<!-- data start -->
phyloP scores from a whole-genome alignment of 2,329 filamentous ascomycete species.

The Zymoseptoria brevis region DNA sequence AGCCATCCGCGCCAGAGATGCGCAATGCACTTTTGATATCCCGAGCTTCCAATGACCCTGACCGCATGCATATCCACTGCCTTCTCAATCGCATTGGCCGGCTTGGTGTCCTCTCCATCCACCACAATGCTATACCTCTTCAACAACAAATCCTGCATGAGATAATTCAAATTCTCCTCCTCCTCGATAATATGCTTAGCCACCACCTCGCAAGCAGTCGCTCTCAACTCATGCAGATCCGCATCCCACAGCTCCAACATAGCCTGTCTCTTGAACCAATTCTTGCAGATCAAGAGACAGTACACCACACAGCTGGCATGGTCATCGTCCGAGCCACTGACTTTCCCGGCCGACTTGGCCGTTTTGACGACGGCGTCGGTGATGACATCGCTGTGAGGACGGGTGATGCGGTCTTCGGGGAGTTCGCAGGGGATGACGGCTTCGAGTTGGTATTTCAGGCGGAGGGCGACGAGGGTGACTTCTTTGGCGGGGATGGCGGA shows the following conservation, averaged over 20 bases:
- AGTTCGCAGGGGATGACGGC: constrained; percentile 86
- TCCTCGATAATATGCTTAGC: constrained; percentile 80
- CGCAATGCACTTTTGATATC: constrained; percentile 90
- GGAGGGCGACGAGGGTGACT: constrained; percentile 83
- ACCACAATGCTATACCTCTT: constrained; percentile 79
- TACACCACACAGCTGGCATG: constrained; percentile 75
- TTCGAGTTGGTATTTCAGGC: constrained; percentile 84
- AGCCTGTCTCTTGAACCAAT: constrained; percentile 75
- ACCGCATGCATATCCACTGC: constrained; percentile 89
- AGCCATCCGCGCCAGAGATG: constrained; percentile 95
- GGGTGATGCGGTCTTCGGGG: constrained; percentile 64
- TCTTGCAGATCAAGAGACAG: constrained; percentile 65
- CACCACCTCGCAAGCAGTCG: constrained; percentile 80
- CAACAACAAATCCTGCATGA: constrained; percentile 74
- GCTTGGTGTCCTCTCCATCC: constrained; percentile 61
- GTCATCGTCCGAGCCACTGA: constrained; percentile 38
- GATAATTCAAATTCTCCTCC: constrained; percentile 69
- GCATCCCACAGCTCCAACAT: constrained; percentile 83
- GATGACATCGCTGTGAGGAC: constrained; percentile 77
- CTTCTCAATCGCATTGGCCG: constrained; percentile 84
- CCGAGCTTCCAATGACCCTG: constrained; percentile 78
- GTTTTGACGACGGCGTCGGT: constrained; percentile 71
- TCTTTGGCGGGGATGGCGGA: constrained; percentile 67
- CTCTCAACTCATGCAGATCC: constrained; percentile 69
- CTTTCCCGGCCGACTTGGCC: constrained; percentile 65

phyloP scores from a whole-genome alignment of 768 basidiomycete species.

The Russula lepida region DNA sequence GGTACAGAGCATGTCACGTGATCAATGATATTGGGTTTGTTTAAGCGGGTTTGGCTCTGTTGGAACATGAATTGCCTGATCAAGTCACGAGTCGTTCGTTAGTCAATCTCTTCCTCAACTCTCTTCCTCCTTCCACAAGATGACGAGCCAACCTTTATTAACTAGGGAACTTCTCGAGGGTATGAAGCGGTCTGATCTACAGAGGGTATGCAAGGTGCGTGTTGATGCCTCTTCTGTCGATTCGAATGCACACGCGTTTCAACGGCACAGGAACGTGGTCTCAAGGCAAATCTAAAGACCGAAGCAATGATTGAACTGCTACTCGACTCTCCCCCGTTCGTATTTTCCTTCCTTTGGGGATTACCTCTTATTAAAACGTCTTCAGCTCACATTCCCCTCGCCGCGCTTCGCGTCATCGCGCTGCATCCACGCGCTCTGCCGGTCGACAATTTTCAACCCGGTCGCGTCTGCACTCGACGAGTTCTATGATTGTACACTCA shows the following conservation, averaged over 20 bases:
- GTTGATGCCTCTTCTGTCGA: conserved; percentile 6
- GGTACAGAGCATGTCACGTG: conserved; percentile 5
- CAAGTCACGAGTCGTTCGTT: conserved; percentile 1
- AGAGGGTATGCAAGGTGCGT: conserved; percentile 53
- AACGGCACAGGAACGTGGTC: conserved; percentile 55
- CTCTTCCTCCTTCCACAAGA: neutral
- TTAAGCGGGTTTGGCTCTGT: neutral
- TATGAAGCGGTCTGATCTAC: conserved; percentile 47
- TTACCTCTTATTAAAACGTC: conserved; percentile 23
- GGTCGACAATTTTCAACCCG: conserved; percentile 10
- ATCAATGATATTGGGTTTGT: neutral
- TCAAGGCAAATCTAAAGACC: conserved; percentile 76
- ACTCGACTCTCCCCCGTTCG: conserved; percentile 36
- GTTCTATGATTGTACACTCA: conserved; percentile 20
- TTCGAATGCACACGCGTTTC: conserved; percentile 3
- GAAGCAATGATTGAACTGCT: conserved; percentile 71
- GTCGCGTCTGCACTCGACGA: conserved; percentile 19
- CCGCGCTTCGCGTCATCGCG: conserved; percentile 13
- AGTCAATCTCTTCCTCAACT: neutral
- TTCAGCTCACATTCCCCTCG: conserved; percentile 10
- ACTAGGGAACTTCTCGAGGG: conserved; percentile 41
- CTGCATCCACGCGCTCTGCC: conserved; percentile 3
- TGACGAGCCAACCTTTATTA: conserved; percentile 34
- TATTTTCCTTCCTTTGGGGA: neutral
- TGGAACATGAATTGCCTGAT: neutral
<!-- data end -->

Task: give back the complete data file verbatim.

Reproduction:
phyloP scores from a whole-genome alignment of 2,329 filamentous ascomycete species.

The Zymoseptoria brevis region DNA sequence AGCCATCCGCGCCAGAGATGCGCAATGCACTTTTGATATCCCGAGCTTCCAATGACCCTGACCGCATGCATATCCACTGCCTTCTCAATCGCATTGGCCGGCTTGGTGTCCTCTCCATCCACCACAATGCTATACCTCTTCAACAACAAATCCTGCATGAGATAATTCAAATTCTCCTCCTCCTCGATAATATGCTTAGCCACCACCTCGCAAGCAGTCGCTCTCAACTCATGCAGATCCGCATCCCACAGCTCCAACATAGCCTGTCTCTTGAACCAATTCTTGCAGATCAAGAGACAGTACACCACACAGCTGGCATGGTCATCGTCCGAGCCACTGACTTTCCCGGCCGACTTGGCCGTTTTGACGACGGCGTCGGTGATGACATCGCTGTGAGGACGGGTGATGCGGTCTTCGGGGAGTTCGCAGGGGATGACGGCTTCGAGTTGGTATTTCAGGCGGAGGGCGACGAGGGTGACTTCTTTGGCGGGGATGGCGGA shows the following conservation, averaged over 20 bases:
- AGTTCGCAGGGGATGACGGC: constrained; percentile 86
- TCCTCGATAATATGCTTAGC: constrained; percentile 80
- CGCAATGCACTTTTGATATC: constrained; percentile 90
- GGAGGGCGACGAGGGTGACT: constrained; percentile 83
- ACCACAATGCTATACCTCTT: constrained; percentile 79
- TACACCACACAGCTGGCATG: constrained; percentile 75
- TTCGAGTTGGTATTTCAGGC: constrained; percentile 84
- AGCCTGTCTCTTGAACCAAT: constrained; percentile 75
- ACCGCATGCATATCCACTGC: constrained; percentile 89
- AGCCATCCGCGCCAGAGATG: constrained; percentile 95
- GGGTGATGCGGTCTTCGGGG: constrained; percentile 64
- TCTTGCAGATCAAGAGACAG: constrained; percentile 65
- CACCACCTCGCAAGCAGTCG: constrained; percentile 80
- CAACAACAAATCCTGCATGA: constrained; percentile 74
- GCTTGGTGTCCTCTCCATCC: constrained; percentile 61
- GTCATCGTCCGAGCCACTGA: constrained; percentile 38
- GATAATTCAAATTCTCCTCC: constrained; percentile 69
- GCATCCCACAGCTCCAACAT: constrained; percentile 83
- GATGACATCGCTGTGAGGAC: constrained; percentile 77
- CTTCTCAATCGCATTGGCCG: constrained; percentile 84
- CCGAGCTTCCAATGACCCTG: constrained; percentile 78
- GTTTTGACGACGGCGTCGGT: constrained; percentile 71
- TCTTTGGCGGGGATGGCGGA: constrained; percentile 67
- CTCTCAACTCATGCAGATCC: constrained; percentile 69
- CTTTCCCGGCCGACTTGGCC: constrained; percentile 65

phyloP scores from a whole-genome alignment of 768 basidiomycete species.

The Russula lepida region DNA sequence GGTACAGAGCATGTCACGTGATCAATGATATTGGGTTTGTTTAAGCGGGTTTGGCTCTGTTGGAACATGAATTGCCTGATCAAGTCACGAGTCGTTCGTTAGTCAATCTCTTCCTCAACTCTCTTCCTCCTTCCACAAGATGACGAGCCAACCTTTATTAACTAGGGAACTTCTCGAGGGTATGAAGCGGTCTGATCTACAGAGGGTATGCAAGGTGCGTGTTGATGCCTCTTCTGTCGATTCGAATGCACACGCGTTTCAACGGCACAGGAACGTGGTCTCAAGGCAAATCTAAAGACCGAAGCAATGATTGAACTGCTACTCGACTCTCCCCCGTTCGTATTTTCCTTCCTTTGGGGATTACCTCTTATTAAAACGTCTTCAGCTCACATTCCCCTCGCCGCGCTTCGCGTCATCGCGCTGCATCCACGCGCTCTGCCGGTCGACAATTTTCAACCCGGTCGCGTCTGCACTCGACGAGTTCTATGATTGTACACTCA shows the following conservation, averaged over 20 bases:
- GTTGATGCCTCTTCTGTCGA: conserved; percentile 6
- GGTACAGAGCATGTCACGTG: conserved; percentile 5
- CAAGTCACGAGTCGTTCGTT: conserved; percentile 1
- AGAGGGTATGCAAGGTGCGT: conserved; percentile 53
- AACGGCACAGGAACGTGGTC: conserved; percentile 55
- CTCTTCCTCCTTCCACAAGA: neutral
- TTAAGCGGGTTTGGCTCTGT: neutral
- TATGAAGCGGTCTGATCTAC: conserved; percentile 47
- TTACCTCTTATTAAAACGTC: conserved; percentile 23
- GGTCGACAATTTTCAACCCG: conserved; percentile 10
- ATCAATGATATTGGGTTTGT: neutral
- TCAAGGCAAATCTAAAGACC: conserved; percentile 76
- ACTCGACTCTCCCCCGTTCG: conserved; percentile 36
- GTTCTATGATTGTACACTCA: conserved; percentile 20
- TTCGAATGCACACGCGTTTC: conserved; percentile 3
- GAAGCAATGATTGAACTGCT: conserved; percentile 71
- GTCGCGTCTGCACTCGACGA: conserved; percentile 19
- CCGCGCTTCGCGTCATCGCG: conserved; percentile 13
- AGTCAATCTCTTCCTCAACT: neutral
- TTCAGCTCACATTCCCCTCG: conserved; percentile 10
- ACTAGGGAACTTCTCGAGGG: conserved; percentile 41
- CTGCATCCACGCGCTCTGCC: conserved; percentile 3
- TGACGAGCCAACCTTTATTA: conserved; percentile 34
- TATTTTCCTTCCTTTGGGGA: neutral
- TGGAACATGAATTGCCTGAT: neutral